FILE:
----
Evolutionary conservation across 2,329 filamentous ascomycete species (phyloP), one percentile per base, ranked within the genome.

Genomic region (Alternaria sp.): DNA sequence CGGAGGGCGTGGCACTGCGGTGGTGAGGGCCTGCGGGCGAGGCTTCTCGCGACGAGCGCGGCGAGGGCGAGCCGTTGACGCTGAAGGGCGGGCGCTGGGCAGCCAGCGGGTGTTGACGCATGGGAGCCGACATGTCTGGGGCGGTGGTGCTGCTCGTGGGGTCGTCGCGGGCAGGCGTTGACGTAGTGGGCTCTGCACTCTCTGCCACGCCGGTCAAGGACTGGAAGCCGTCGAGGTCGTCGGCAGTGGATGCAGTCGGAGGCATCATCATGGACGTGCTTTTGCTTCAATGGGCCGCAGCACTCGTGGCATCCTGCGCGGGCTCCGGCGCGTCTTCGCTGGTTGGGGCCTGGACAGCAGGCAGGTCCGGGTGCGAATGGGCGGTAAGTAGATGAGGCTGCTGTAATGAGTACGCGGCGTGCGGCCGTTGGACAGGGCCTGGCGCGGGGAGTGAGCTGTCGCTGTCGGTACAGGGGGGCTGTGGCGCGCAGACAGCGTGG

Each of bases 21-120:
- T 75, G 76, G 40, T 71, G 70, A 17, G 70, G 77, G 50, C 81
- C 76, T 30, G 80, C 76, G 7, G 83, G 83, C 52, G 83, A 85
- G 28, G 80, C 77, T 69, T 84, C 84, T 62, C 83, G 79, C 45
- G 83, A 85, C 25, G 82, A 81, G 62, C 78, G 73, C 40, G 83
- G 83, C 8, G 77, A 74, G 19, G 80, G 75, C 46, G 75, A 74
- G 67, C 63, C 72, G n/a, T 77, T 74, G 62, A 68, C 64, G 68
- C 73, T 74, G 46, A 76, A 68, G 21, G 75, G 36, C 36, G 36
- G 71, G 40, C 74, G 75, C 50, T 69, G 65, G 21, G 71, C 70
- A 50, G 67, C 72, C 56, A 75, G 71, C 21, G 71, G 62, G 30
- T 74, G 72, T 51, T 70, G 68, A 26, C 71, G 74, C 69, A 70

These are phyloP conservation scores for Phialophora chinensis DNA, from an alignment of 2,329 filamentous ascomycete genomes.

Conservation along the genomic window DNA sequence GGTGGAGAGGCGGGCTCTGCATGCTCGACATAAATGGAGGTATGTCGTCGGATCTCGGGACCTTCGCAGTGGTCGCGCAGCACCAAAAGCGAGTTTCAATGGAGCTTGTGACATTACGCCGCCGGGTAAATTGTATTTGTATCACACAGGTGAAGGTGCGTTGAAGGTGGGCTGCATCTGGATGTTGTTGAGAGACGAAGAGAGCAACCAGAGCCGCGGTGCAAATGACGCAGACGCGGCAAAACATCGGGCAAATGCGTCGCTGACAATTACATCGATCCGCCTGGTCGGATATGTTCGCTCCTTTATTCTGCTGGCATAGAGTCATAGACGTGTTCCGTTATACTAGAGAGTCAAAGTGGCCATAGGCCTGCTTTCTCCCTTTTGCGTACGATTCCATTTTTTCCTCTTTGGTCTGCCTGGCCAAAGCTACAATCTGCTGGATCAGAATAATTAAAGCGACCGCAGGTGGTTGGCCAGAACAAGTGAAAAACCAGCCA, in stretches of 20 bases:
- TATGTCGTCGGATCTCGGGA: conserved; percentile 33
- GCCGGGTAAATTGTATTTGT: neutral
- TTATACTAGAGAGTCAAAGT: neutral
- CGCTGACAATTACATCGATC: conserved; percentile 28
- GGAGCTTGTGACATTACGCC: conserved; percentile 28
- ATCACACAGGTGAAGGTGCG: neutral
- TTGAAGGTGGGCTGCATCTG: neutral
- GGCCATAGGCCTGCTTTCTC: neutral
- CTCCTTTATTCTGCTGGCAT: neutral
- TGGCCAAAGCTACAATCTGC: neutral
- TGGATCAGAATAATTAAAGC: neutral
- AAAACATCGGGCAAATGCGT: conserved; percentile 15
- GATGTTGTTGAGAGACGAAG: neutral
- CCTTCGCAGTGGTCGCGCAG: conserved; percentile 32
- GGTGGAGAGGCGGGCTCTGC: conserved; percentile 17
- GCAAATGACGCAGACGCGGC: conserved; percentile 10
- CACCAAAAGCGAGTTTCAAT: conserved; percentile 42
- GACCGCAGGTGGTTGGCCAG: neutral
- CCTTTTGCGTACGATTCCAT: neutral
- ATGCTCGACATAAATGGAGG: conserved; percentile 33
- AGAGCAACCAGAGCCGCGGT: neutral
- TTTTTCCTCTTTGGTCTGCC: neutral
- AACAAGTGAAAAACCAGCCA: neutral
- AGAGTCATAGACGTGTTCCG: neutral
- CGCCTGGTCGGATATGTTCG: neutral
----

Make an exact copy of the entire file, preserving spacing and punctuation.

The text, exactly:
Evolutionary conservation across 2,329 filamentous ascomycete species (phyloP), one percentile per base, ranked within the genome.

Genomic region (Alternaria sp.): DNA sequence CGGAGGGCGTGGCACTGCGGTGGTGAGGGCCTGCGGGCGAGGCTTCTCGCGACGAGCGCGGCGAGGGCGAGCCGTTGACGCTGAAGGGCGGGCGCTGGGCAGCCAGCGGGTGTTGACGCATGGGAGCCGACATGTCTGGGGCGGTGGTGCTGCTCGTGGGGTCGTCGCGGGCAGGCGTTGACGTAGTGGGCTCTGCACTCTCTGCCACGCCGGTCAAGGACTGGAAGCCGTCGAGGTCGTCGGCAGTGGATGCAGTCGGAGGCATCATCATGGACGTGCTTTTGCTTCAATGGGCCGCAGCACTCGTGGCATCCTGCGCGGGCTCCGGCGCGTCTTCGCTGGTTGGGGCCTGGACAGCAGGCAGGTCCGGGTGCGAATGGGCGGTAAGTAGATGAGGCTGCTGTAATGAGTACGCGGCGTGCGGCCGTTGGACAGGGCCTGGCGCGGGGAGTGAGCTGTCGCTGTCGGTACAGGGGGGCTGTGGCGCGCAGACAGCGTGG

Each of bases 21-120:
- T 75, G 76, G 40, T 71, G 70, A 17, G 70, G 77, G 50, C 81
- C 76, T 30, G 80, C 76, G 7, G 83, G 83, C 52, G 83, A 85
- G 28, G 80, C 77, T 69, T 84, C 84, T 62, C 83, G 79, C 45
- G 83, A 85, C 25, G 82, A 81, G 62, C 78, G 73, C 40, G 83
- G 83, C 8, G 77, A 74, G 19, G 80, G 75, C 46, G 75, A 74
- G 67, C 63, C 72, G n/a, T 77, T 74, G 62, A 68, C 64, G 68
- C 73, T 74, G 46, A 76, A 68, G 21, G 75, G 36, C 36, G 36
- G 71, G 40, C 74, G 75, C 50, T 69, G 65, G 21, G 71, C 70
- A 50, G 67, C 72, C 56, A 75, G 71, C 21, G 71, G 62, G 30
- T 74, G 72, T 51, T 70, G 68, A 26, C 71, G 74, C 69, A 70

These are phyloP conservation scores for Phialophora chinensis DNA, from an alignment of 2,329 filamentous ascomycete genomes.

Conservation along the genomic window DNA sequence GGTGGAGAGGCGGGCTCTGCATGCTCGACATAAATGGAGGTATGTCGTCGGATCTCGGGACCTTCGCAGTGGTCGCGCAGCACCAAAAGCGAGTTTCAATGGAGCTTGTGACATTACGCCGCCGGGTAAATTGTATTTGTATCACACAGGTGAAGGTGCGTTGAAGGTGGGCTGCATCTGGATGTTGTTGAGAGACGAAGAGAGCAACCAGAGCCGCGGTGCAAATGACGCAGACGCGGCAAAACATCGGGCAAATGCGTCGCTGACAATTACATCGATCCGCCTGGTCGGATATGTTCGCTCCTTTATTCTGCTGGCATAGAGTCATAGACGTGTTCCGTTATACTAGAGAGTCAAAGTGGCCATAGGCCTGCTTTCTCCCTTTTGCGTACGATTCCATTTTTTCCTCTTTGGTCTGCCTGGCCAAAGCTACAATCTGCTGGATCAGAATAATTAAAGCGACCGCAGGTGGTTGGCCAGAACAAGTGAAAAACCAGCCA, in stretches of 20 bases:
- TATGTCGTCGGATCTCGGGA: conserved; percentile 33
- GCCGGGTAAATTGTATTTGT: neutral
- TTATACTAGAGAGTCAAAGT: neutral
- CGCTGACAATTACATCGATC: conserved; percentile 28
- GGAGCTTGTGACATTACGCC: conserved; percentile 28
- ATCACACAGGTGAAGGTGCG: neutral
- TTGAAGGTGGGCTGCATCTG: neutral
- GGCCATAGGCCTGCTTTCTC: neutral
- CTCCTTTATTCTGCTGGCAT: neutral
- TGGCCAAAGCTACAATCTGC: neutral
- TGGATCAGAATAATTAAAGC: neutral
- AAAACATCGGGCAAATGCGT: conserved; percentile 15
- GATGTTGTTGAGAGACGAAG: neutral
- CCTTCGCAGTGGTCGCGCAG: conserved; percentile 32
- GGTGGAGAGGCGGGCTCTGC: conserved; percentile 17
- GCAAATGACGCAGACGCGGC: conserved; percentile 10
- CACCAAAAGCGAGTTTCAAT: conserved; percentile 42
- GACCGCAGGTGGTTGGCCAG: neutral
- CCTTTTGCGTACGATTCCAT: neutral
- ATGCTCGACATAAATGGAGG: conserved; percentile 33
- AGAGCAACCAGAGCCGCGGT: neutral
- TTTTTCCTCTTTGGTCTGCC: neutral
- AACAAGTGAAAAACCAGCCA: neutral
- AGAGTCATAGACGTGTTCCG: neutral
- CGCCTGGTCGGATATGTTCG: neutral